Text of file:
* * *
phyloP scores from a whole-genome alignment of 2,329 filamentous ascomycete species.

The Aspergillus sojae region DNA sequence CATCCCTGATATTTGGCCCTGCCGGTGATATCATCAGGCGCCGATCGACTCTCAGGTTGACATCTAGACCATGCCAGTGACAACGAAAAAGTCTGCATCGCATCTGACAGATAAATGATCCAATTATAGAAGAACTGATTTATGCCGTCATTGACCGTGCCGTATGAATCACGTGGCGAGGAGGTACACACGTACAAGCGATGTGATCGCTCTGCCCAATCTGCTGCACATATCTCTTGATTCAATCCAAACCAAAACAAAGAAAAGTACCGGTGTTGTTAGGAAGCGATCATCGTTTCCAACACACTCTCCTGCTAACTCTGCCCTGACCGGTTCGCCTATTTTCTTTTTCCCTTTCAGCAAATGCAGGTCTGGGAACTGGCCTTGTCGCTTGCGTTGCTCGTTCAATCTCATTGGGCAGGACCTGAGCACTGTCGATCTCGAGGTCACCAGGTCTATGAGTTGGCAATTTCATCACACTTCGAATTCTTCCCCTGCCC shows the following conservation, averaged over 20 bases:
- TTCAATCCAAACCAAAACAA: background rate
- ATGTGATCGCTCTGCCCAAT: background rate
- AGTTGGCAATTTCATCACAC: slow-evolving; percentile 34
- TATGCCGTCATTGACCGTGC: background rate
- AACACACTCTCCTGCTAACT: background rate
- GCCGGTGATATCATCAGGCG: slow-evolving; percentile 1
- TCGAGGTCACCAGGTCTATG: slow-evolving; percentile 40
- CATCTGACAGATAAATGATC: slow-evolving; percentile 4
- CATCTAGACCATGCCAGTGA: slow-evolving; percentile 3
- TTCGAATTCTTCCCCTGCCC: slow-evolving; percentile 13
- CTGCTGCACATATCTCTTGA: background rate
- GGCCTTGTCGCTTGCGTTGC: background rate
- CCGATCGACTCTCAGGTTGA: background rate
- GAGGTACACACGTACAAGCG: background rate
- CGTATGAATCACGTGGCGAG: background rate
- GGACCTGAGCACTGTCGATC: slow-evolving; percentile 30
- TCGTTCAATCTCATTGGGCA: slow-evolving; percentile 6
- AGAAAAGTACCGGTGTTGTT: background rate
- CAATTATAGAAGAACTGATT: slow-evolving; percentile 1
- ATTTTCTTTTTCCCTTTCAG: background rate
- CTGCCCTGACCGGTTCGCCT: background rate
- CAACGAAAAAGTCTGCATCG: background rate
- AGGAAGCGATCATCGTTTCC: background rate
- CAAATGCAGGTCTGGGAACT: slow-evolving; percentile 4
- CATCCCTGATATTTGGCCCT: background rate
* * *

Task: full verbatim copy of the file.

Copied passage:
phyloP scores from a whole-genome alignment of 2,329 filamentous ascomycete species.

The Aspergillus sojae region DNA sequence CATCCCTGATATTTGGCCCTGCCGGTGATATCATCAGGCGCCGATCGACTCTCAGGTTGACATCTAGACCATGCCAGTGACAACGAAAAAGTCTGCATCGCATCTGACAGATAAATGATCCAATTATAGAAGAACTGATTTATGCCGTCATTGACCGTGCCGTATGAATCACGTGGCGAGGAGGTACACACGTACAAGCGATGTGATCGCTCTGCCCAATCTGCTGCACATATCTCTTGATTCAATCCAAACCAAAACAAAGAAAAGTACCGGTGTTGTTAGGAAGCGATCATCGTTTCCAACACACTCTCCTGCTAACTCTGCCCTGACCGGTTCGCCTATTTTCTTTTTCCCTTTCAGCAAATGCAGGTCTGGGAACTGGCCTTGTCGCTTGCGTTGCTCGTTCAATCTCATTGGGCAGGACCTGAGCACTGTCGATCTCGAGGTCACCAGGTCTATGAGTTGGCAATTTCATCACACTTCGAATTCTTCCCCTGCCC shows the following conservation, averaged over 20 bases:
- TTCAATCCAAACCAAAACAA: background rate
- ATGTGATCGCTCTGCCCAAT: background rate
- AGTTGGCAATTTCATCACAC: slow-evolving; percentile 34
- TATGCCGTCATTGACCGTGC: background rate
- AACACACTCTCCTGCTAACT: background rate
- GCCGGTGATATCATCAGGCG: slow-evolving; percentile 1
- TCGAGGTCACCAGGTCTATG: slow-evolving; percentile 40
- CATCTGACAGATAAATGATC: slow-evolving; percentile 4
- CATCTAGACCATGCCAGTGA: slow-evolving; percentile 3
- TTCGAATTCTTCCCCTGCCC: slow-evolving; percentile 13
- CTGCTGCACATATCTCTTGA: background rate
- GGCCTTGTCGCTTGCGTTGC: background rate
- CCGATCGACTCTCAGGTTGA: background rate
- GAGGTACACACGTACAAGCG: background rate
- CGTATGAATCACGTGGCGAG: background rate
- GGACCTGAGCACTGTCGATC: slow-evolving; percentile 30
- TCGTTCAATCTCATTGGGCA: slow-evolving; percentile 6
- AGAAAAGTACCGGTGTTGTT: background rate
- CAATTATAGAAGAACTGATT: slow-evolving; percentile 1
- ATTTTCTTTTTCCCTTTCAG: background rate
- CTGCCCTGACCGGTTCGCCT: background rate
- CAACGAAAAAGTCTGCATCG: background rate
- AGGAAGCGATCATCGTTTCC: background rate
- CAAATGCAGGTCTGGGAACT: slow-evolving; percentile 4
- CATCCCTGATATTTGGCCCT: background rate